The native who came off with Martin Bushart this evening was the man who arrived from Mannicolo with some chain plates, long iron bolts, and a crow-bar, three or four months prior to my arrival at this island in the St. Patrick. His name was Rathea, and he had been at Mannicolo for about five years, and by all accounts spoke that language with fluency, From him I gleaned the following particulars relative to the ships which were wrecked there, when he was a boy of about eight or ten years of age. From the natives he learned that the two ships alluded to in this narrative ran on shore in the night on reefs some considerable distance from the land. The one which got on shore near to Whannow was totally lost, and such of the crew as escaped to land were murdered by

the islanders. Their skulls were offered to the deity in a temple, where they remained many years, and were seen by several Tucopians. The narrator did not see the skulls himself, but believed they were now mouldered away.

The ship which was wrecked at Paiow, after being on the reef, was driven into a good situation. The crews of these ships consisted of several hundred men. The ship stranded at Paiow was broken up to build a two-masted ship. The people, while employed building the twomasted ship, had a fence built round her of wooden palisading, within which they lived. There were several of the islanders friendly disposed toward them: others were very hostile, and kept up a continual war with the shipwrecked people. When the new vessel was built all but two men embarked in her, and sailed away for their native country, after which they never returned.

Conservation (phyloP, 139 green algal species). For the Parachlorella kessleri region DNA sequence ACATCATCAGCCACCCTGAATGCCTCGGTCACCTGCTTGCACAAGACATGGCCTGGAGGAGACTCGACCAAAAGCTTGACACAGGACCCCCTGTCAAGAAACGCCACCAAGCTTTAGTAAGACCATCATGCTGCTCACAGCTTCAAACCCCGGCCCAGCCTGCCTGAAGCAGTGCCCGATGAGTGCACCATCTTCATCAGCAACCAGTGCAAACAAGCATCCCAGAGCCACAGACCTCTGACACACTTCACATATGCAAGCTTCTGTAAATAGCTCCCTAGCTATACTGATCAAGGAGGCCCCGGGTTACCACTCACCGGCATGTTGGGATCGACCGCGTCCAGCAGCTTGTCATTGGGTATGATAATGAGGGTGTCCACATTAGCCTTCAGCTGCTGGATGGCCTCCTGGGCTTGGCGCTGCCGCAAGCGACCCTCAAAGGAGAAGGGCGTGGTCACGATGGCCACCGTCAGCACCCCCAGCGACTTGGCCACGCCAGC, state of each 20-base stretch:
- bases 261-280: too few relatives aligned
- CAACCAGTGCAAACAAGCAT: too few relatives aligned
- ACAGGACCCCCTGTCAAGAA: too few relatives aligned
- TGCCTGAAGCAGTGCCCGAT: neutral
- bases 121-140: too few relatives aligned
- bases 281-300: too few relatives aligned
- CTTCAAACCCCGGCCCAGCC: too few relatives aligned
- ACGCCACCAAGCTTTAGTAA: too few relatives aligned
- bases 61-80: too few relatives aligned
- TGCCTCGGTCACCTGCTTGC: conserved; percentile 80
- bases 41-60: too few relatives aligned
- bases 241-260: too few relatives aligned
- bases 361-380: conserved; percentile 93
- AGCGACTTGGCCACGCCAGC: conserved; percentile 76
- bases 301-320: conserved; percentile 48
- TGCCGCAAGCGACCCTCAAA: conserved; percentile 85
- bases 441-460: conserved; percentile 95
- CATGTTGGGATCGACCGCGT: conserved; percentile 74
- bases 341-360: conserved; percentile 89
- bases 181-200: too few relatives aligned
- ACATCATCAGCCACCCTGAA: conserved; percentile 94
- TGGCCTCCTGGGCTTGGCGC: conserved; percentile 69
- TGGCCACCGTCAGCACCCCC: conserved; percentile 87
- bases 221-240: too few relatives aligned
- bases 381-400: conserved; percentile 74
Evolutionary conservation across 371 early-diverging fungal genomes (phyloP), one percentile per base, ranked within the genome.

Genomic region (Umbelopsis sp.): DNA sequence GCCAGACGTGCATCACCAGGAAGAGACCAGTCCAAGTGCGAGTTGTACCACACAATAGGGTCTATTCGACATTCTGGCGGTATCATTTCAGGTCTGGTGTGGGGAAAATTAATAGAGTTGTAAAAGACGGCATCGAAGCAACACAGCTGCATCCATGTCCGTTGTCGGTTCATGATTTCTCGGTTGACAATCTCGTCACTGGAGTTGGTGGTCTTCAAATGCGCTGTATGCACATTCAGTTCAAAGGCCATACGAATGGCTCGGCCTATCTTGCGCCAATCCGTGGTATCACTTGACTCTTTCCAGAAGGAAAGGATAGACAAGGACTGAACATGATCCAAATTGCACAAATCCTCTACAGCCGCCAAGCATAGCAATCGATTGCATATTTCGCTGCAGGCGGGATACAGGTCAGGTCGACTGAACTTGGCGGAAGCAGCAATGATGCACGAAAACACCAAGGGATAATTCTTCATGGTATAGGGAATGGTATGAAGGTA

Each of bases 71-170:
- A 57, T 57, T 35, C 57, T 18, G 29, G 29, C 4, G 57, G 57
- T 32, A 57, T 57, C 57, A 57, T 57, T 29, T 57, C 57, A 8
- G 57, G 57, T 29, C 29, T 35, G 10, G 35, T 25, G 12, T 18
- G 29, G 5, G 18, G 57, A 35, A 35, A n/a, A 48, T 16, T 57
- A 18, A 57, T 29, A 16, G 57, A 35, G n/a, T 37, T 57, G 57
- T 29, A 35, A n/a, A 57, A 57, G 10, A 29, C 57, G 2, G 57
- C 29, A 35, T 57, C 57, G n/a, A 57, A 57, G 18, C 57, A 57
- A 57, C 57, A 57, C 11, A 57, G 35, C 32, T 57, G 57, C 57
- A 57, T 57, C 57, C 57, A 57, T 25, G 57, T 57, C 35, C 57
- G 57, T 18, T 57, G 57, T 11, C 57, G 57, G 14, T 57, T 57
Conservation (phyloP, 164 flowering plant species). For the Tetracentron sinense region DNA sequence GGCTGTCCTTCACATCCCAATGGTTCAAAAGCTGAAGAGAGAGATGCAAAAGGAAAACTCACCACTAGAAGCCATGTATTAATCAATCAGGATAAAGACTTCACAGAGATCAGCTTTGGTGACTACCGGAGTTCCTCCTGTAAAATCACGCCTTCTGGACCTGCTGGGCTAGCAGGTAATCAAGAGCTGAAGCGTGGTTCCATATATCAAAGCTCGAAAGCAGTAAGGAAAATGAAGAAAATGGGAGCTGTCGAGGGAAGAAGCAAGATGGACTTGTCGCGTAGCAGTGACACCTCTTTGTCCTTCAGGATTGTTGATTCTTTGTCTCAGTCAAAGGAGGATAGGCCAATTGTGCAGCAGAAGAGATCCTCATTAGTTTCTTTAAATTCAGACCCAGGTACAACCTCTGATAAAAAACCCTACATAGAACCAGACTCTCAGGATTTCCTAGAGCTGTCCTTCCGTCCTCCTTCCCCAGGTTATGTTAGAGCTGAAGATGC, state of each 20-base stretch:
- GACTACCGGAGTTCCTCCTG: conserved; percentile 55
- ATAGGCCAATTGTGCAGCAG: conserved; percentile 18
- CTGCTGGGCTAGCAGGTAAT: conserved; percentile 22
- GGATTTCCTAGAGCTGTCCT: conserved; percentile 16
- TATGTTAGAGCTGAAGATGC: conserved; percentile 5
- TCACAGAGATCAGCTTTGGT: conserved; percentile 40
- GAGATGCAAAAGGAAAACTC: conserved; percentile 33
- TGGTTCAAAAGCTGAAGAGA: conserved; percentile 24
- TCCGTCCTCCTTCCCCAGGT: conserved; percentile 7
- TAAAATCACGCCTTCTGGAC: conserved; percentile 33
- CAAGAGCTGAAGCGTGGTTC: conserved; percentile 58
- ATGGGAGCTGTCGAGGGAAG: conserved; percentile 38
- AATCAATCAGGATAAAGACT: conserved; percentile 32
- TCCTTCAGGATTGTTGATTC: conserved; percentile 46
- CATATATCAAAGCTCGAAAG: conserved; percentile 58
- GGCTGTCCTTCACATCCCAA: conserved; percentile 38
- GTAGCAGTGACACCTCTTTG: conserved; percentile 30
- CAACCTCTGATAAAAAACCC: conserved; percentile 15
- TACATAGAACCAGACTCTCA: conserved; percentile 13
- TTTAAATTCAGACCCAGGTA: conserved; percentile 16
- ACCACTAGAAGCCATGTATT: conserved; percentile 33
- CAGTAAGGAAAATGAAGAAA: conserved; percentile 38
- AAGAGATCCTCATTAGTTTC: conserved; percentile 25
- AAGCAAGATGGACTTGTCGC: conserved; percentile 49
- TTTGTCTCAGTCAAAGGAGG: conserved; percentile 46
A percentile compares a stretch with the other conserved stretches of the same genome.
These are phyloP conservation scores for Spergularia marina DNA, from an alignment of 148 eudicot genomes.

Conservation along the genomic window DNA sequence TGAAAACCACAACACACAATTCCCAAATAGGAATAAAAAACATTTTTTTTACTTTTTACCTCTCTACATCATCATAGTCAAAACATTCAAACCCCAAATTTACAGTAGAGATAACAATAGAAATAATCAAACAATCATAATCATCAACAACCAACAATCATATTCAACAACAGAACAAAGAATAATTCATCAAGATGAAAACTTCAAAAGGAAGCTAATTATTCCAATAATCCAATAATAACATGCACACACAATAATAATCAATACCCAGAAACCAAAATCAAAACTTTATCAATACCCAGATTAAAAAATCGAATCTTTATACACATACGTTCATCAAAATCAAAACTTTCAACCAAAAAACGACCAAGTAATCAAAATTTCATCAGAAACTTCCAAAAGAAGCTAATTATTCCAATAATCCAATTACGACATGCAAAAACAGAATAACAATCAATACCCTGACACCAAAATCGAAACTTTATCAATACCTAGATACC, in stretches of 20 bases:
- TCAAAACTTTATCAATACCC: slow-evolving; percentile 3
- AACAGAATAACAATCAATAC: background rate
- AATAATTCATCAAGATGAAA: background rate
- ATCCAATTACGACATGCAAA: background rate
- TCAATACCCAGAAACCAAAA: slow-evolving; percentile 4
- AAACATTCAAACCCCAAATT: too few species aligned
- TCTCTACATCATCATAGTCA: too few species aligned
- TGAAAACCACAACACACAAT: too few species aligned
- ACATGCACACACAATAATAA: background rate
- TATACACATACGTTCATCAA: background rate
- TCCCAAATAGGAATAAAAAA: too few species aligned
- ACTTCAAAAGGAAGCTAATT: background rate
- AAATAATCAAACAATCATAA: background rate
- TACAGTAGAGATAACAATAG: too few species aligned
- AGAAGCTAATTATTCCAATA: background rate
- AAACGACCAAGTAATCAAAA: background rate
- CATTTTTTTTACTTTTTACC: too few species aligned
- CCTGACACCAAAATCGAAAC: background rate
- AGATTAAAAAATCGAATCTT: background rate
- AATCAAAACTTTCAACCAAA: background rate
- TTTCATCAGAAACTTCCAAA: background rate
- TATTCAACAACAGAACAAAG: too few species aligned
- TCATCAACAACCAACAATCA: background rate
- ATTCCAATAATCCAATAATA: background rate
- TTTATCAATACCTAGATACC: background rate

The Mannicolans represent the crews of these vessels not to have been men, but spirits. There was a projection (they say) from their foreheads or noses a foot long. (This Martin thinks was the cocked-hat which protruded in front.) They did not eat the same as men: a little bit of food the size of a person's finger was sufficient for them. After eating it, they went to work immediately in building their ship.

Rathea was often on the spot where the ship was built, and has seen some large pieces of iron there, which could not be moved on account of their great weight.

Several of the people were killed by treachery. The Mannicolans would make them friends or tihowas, and get them away from the encampment and murder them.

Rathea says that Paiow and Whannow are not two islands, as I supposed formerly, but two towns or districts on the island of Mannicolo, and that a person can walk from Paiow to Whannow in one day. He says there have been no ships at Mannicolo since the ships were wrecked there; but several have been seen by the islanders passing in the offing.

Rathea volunteered to accompany me on the expedition, as pilot and interpreter, to Mannicolo, of which I was very glad, and availed myself of his service in this twofold and important capacity. He is about fifty years old.

Bushart informed me that the natives were very happy at seeing him once more, and that hundreds fatigued him with their embraces. It being late, he directed the head chief of the island to order his people to bring in all the iron-work in their possession, with every

other thing which came from Mannicolo, to sell to me in the morning. As it was now dark night,